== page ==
Eggs with separated yolks and whites

Discussion in 'Chicken Behaviors and Egglaying' started by emmarclarke, Jan 25, 2015.

  1. emmarclarke

    emmarclarke Hatching

    Jan 25, 2015
    I wonder if anyone can help. We have 7 hens and often poach the eggs. Some eggs are perfect but every so often we get some where the yolk is almost completely separate from the white, so when you poach you get the white with the yolk sitting in a perfect ball on top and almost completely disconnected, rather than encased by the white in normal eggs. We do suspect that one of our hens may have infectious bronchitis as a few months ago we started getting eggs which had incredibly runny whites and these actually caused the whole pan of water to turn cloudy when poached. However this does seem to have stopped, but we now have more of the funny eggs that I have described (I'm sure we have always had some like this for the 3 years that we have had the hens, but never so many as now). Do you think it is a disease or is it some kind of deficiency? Many thanks in advance!
  2. ChickensAreSweet

    ChickensAreSweet Heavenly Grains for Hens

    Last edited: Jan 26, 2015
  3. jessicaagross

    jessicaagross Chirping

    Nov 6, 2014
    Volin, SD
    Hi, I was under the impression that yolks "standing up" out of the whites, like you were describing, are extremely desirable in gourmet markets? If you also have really orange yolks, that and with it sitting formed on top of the whites is a sign that the hen is really healthy.

    I've noticed that my most dominate girls have better eggs, kind of like what you were describing, and some of my lesser girls have flatter, runnier (is runnier a word:p) yolks that don't "stand up" out of the whites. I was told and I've noticed that the dominate girls get first pick out of scraps and get more bugs than the timid girls, so you could get flatter paler yolks and the really round firm ones all from the same flock.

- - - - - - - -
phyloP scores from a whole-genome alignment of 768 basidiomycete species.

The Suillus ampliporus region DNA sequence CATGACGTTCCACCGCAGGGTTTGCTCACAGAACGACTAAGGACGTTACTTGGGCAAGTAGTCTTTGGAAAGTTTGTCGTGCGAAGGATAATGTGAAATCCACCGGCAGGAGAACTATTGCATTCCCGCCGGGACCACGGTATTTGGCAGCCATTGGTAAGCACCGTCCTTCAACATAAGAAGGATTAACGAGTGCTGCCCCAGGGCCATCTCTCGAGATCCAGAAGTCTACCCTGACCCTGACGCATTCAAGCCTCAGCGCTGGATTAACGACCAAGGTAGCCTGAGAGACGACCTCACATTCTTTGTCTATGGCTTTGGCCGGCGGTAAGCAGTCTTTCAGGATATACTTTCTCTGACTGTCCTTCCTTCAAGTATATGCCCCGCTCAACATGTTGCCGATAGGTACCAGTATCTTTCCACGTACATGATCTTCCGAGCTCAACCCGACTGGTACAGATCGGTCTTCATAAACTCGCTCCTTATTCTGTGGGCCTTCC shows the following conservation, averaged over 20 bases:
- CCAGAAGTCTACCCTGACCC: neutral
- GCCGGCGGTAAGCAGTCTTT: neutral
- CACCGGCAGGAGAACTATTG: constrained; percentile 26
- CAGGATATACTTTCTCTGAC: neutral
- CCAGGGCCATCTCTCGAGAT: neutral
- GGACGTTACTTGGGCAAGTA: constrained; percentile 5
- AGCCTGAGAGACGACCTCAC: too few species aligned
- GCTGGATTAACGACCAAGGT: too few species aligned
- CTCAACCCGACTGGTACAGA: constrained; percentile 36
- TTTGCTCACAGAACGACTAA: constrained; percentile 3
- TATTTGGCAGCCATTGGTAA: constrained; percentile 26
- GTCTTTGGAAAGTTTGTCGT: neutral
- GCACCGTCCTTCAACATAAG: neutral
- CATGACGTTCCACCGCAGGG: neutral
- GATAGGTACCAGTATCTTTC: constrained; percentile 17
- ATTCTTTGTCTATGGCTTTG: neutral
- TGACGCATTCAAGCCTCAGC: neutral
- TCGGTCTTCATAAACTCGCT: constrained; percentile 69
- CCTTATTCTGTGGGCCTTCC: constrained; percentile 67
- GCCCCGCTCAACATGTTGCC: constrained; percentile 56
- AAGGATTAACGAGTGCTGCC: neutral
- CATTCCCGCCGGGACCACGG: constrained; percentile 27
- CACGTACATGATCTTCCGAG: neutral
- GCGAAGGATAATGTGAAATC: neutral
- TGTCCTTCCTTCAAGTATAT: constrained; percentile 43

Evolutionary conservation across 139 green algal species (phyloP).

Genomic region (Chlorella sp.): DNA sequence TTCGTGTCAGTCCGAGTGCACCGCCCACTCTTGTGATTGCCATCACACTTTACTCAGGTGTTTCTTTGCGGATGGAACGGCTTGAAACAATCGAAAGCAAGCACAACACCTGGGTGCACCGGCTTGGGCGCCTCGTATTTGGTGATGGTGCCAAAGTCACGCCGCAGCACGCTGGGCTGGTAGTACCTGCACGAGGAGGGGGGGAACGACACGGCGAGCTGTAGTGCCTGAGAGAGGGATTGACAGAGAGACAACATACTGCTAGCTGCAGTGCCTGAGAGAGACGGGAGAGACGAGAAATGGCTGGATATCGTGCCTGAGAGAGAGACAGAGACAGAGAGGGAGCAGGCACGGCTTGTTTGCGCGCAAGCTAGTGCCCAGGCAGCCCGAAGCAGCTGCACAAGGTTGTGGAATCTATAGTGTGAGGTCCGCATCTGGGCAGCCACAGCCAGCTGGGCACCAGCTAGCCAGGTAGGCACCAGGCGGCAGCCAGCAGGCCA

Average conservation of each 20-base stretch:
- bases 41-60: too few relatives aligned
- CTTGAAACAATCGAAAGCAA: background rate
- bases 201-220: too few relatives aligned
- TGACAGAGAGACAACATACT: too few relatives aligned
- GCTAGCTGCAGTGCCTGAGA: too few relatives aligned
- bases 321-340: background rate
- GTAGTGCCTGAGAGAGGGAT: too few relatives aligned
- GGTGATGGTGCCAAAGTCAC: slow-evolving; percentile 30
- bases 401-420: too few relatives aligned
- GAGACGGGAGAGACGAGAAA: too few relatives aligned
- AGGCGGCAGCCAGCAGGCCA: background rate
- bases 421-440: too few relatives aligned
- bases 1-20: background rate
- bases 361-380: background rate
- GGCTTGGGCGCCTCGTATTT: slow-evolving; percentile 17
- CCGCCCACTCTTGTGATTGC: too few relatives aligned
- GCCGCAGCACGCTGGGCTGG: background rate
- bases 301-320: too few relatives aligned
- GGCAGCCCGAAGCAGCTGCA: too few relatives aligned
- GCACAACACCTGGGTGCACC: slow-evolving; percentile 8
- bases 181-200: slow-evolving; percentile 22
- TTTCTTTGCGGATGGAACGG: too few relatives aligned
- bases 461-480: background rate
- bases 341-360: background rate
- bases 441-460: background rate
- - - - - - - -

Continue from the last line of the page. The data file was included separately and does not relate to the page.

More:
I could be wrong, but I have an extended family member who owns a high end food market, and he falls all over himself for those "standing up" yolks.

    I'm doing the "" because I'm 100% not sure if that's what it's called.
  4. lazy gardener

    lazy gardener Crossing the Road

    Nov 7, 2012
    The white of an egg is actually in 2 layers. The inner layer of a very fresh egg, and to a lesser extent, that of the outer layer is more viscous. So when one of these eggs is cracked into the frying pan, it does not spread out like an older egg will. I'm sure nutrition of the hen also plays a role in how viscous the white is. IMO, a very viscous white is the sign of a superior egg.
  5. emmarclarke

    emmarclarke Hatching

    Jan 25, 2015
    Thanks everyone, that is all really interesting!
    I had no idea that these were a desirable type of egg. For poaching I definitely prefer them to be more viscous so that they hold together. I'm not sure what the cause is because we have some older hens and some younger, and I think these odd eggs come from the younger ones. And I'm not sure which ones are the dominant ones because it seems to change, but I think the younger group do get first pick of the food.

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